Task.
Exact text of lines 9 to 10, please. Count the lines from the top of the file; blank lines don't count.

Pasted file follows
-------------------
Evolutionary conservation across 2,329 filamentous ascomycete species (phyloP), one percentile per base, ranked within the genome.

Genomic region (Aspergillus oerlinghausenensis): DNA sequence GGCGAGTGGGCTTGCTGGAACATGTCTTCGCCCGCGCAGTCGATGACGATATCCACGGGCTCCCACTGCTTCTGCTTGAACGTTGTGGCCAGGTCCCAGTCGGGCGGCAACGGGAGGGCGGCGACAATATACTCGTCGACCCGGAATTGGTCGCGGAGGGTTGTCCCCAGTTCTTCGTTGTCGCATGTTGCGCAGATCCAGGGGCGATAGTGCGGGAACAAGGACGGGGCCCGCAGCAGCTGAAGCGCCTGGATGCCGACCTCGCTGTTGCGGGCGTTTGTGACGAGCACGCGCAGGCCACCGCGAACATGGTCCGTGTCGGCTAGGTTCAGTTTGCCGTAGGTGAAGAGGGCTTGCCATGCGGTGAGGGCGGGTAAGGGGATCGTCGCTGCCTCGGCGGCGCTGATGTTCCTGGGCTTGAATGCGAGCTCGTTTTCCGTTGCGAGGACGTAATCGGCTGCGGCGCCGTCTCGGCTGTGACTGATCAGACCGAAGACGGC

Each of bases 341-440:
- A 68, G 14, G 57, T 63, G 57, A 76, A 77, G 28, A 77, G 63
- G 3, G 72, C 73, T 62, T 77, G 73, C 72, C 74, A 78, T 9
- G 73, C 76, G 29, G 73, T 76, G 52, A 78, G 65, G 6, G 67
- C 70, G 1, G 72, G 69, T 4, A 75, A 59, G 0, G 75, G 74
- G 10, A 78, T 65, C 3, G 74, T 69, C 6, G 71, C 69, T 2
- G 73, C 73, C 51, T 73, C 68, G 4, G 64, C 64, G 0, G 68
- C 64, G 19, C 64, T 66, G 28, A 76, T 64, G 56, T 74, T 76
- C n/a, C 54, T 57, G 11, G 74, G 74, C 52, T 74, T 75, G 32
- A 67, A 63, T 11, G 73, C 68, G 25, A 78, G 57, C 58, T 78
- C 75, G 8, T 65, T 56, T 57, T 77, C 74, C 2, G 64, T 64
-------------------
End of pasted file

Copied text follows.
- G 73, C 73, C 51, T 73, C 68, G 4, G 64, C 64, G 0, G 68
- C 64, G 19, C 64, T 66, G 28, A 76, T 64, G 56, T 74, T 76